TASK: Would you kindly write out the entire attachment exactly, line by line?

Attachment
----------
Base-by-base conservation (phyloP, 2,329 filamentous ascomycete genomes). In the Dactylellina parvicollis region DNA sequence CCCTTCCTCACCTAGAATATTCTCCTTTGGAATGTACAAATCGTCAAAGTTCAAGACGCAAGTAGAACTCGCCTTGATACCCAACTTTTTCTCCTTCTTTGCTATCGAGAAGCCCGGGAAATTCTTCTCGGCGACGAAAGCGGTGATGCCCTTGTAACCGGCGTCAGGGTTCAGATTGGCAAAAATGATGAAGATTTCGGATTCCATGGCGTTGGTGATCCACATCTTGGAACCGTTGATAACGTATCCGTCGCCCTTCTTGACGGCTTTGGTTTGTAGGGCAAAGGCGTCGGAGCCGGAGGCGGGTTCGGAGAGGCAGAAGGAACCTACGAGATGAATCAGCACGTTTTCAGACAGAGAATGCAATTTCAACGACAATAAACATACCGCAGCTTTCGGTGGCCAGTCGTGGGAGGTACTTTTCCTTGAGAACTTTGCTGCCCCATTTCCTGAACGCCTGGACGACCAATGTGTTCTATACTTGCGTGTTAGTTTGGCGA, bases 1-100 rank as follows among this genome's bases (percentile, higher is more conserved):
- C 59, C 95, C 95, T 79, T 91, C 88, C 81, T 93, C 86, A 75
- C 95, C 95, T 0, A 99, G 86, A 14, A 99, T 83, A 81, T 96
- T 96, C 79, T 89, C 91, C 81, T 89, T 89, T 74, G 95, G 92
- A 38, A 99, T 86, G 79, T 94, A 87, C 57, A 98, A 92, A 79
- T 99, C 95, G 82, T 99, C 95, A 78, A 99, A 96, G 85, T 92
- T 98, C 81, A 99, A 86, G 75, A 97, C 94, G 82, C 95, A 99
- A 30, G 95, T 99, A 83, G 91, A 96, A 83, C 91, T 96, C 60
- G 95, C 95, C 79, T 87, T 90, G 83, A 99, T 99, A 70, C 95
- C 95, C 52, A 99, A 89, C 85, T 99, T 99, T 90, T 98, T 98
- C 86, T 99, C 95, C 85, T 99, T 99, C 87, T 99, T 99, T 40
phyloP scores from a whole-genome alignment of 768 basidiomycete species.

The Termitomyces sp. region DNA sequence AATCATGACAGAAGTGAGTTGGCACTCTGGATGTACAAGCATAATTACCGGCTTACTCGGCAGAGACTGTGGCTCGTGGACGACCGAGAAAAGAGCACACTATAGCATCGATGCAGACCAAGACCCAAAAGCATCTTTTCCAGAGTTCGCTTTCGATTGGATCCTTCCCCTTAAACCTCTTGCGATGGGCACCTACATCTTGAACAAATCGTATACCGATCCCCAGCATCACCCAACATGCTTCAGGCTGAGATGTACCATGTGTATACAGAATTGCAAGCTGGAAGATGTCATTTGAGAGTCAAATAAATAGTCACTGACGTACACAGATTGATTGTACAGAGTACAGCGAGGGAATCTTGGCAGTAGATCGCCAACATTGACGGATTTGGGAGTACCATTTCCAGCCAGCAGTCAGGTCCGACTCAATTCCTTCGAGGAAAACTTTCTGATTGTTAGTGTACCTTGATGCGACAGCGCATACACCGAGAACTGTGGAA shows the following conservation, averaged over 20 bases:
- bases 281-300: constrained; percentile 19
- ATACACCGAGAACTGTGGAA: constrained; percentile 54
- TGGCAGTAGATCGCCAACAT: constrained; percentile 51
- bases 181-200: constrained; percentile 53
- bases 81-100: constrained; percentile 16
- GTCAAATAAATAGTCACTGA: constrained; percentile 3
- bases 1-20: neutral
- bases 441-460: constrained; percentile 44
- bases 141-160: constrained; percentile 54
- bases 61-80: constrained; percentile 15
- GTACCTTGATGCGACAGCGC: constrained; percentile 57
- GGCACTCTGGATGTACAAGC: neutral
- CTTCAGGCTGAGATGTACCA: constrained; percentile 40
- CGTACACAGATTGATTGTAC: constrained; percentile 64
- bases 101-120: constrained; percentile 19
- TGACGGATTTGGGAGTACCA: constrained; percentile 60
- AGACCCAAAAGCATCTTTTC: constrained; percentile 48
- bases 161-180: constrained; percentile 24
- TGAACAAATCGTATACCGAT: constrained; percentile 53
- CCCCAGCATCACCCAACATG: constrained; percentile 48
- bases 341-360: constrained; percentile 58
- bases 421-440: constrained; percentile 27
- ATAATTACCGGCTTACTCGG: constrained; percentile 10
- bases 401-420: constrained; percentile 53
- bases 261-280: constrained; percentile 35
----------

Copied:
Base-by-base conservation (phyloP, 2,329 filamentous ascomycete genomes). In the Dactylellina parvicollis region DNA sequence CCCTTCCTCACCTAGAATATTCTCCTTTGGAATGTACAAATCGTCAAAGTTCAAGACGCAAGTAGAACTCGCCTTGATACCCAACTTTTTCTCCTTCTTTGCTATCGAGAAGCCCGGGAAATTCTTCTCGGCGACGAAAGCGGTGATGCCCTTGTAACCGGCGTCAGGGTTCAGATTGGCAAAAATGATGAAGATTTCGGATTCCATGGCGTTGGTGATCCACATCTTGGAACCGTTGATAACGTATCCGTCGCCCTTCTTGACGGCTTTGGTTTGTAGGGCAAAGGCGTCGGAGCCGGAGGCGGGTTCGGAGAGGCAGAAGGAACCTACGAGATGAATCAGCACGTTTTCAGACAGAGAATGCAATTTCAACGACAATAAACATACCGCAGCTTTCGGTGGCCAGTCGTGGGAGGTACTTTTCCTTGAGAACTTTGCTGCCCCATTTCCTGAACGCCTGGACGACCAATGTGTTCTATACTTGCGTGTTAGTTTGGCGA, bases 1-100 rank as follows among this genome's bases (percentile, higher is more conserved):
- C 59, C 95, C 95, T 79, T 91, C 88, C 81, T 93, C 86, A 75
- C 95, C 95, T 0, A 99, G 86, A 14, A 99, T 83, A 81, T 96
- T 96, C 79, T 89, C 91, C 81, T 89, T 89, T 74, G 95, G 92
- A 38, A 99, T 86, G 79, T 94, A 87, C 57, A 98, A 92, A 79
- T 99, C 95, G 82, T 99, C 95, A 78, A 99, A 96, G 85, T 92
- T 98, C 81, A 99, A 86, G 75, A 97, C 94, G 82, C 95, A 99
- A 30, G 95, T 99, A 83, G 91, A 96, A 83, C 91, T 96, C 60
- G 95, C 95, C 79, T 87, T 90, G 83, A 99, T 99, A 70, C 95
- C 95, C 52, A 99, A 89, C 85, T 99, T 99, T 90, T 98, T 98
- C 86, T 99, C 95, C 85, T 99, T 99, C 87, T 99, T 99, T 40
phyloP scores from a whole-genome alignment of 768 basidiomycete species.

The Termitomyces sp. region DNA sequence AATCATGACAGAAGTGAGTTGGCACTCTGGATGTACAAGCATAATTACCGGCTTACTCGGCAGAGACTGTGGCTCGTGGACGACCGAGAAAAGAGCACACTATAGCATCGATGCAGACCAAGACCCAAAAGCATCTTTTCCAGAGTTCGCTTTCGATTGGATCCTTCCCCTTAAACCTCTTGCGATGGGCACCTACATCTTGAACAAATCGTATACCGATCCCCAGCATCACCCAACATGCTTCAGGCTGAGATGTACCATGTGTATACAGAATTGCAAGCTGGAAGATGTCATTTGAGAGTCAAATAAATAGTCACTGACGTACACAGATTGATTGTACAGAGTACAGCGAGGGAATCTTGGCAGTAGATCGCCAACATTGACGGATTTGGGAGTACCATTTCCAGCCAGCAGTCAGGTCCGACTCAATTCCTTCGAGGAAAACTTTCTGATTGTTAGTGTACCTTGATGCGACAGCGCATACACCGAGAACTGTGGAA shows the following conservation, averaged over 20 bases:
- bases 281-300: constrained; percentile 19
- ATACACCGAGAACTGTGGAA: constrained; percentile 54
- TGGCAGTAGATCGCCAACAT: constrained; percentile 51
- bases 181-200: constrained; percentile 53
- bases 81-100: constrained; percentile 16
- GTCAAATAAATAGTCACTGA: constrained; percentile 3
- bases 1-20: neutral
- bases 441-460: constrained; percentile 44
- bases 141-160: constrained; percentile 54
- bases 61-80: constrained; percentile 15
- GTACCTTGATGCGACAGCGC: constrained; percentile 57
- GGCACTCTGGATGTACAAGC: neutral
- CTTCAGGCTGAGATGTACCA: constrained; percentile 40
- CGTACACAGATTGATTGTAC: constrained; percentile 64
- bases 101-120: constrained; percentile 19
- TGACGGATTTGGGAGTACCA: constrained; percentile 60
- AGACCCAAAAGCATCTTTTC: constrained; percentile 48
- bases 161-180: constrained; percentile 24
- TGAACAAATCGTATACCGAT: constrained; percentile 53
- CCCCAGCATCACCCAACATG: constrained; percentile 48
- bases 341-360: constrained; percentile 58
- bases 421-440: constrained; percentile 27
- ATAATTACCGGCTTACTCGG: constrained; percentile 10
- bases 401-420: constrained; percentile 53
- bases 261-280: constrained; percentile 35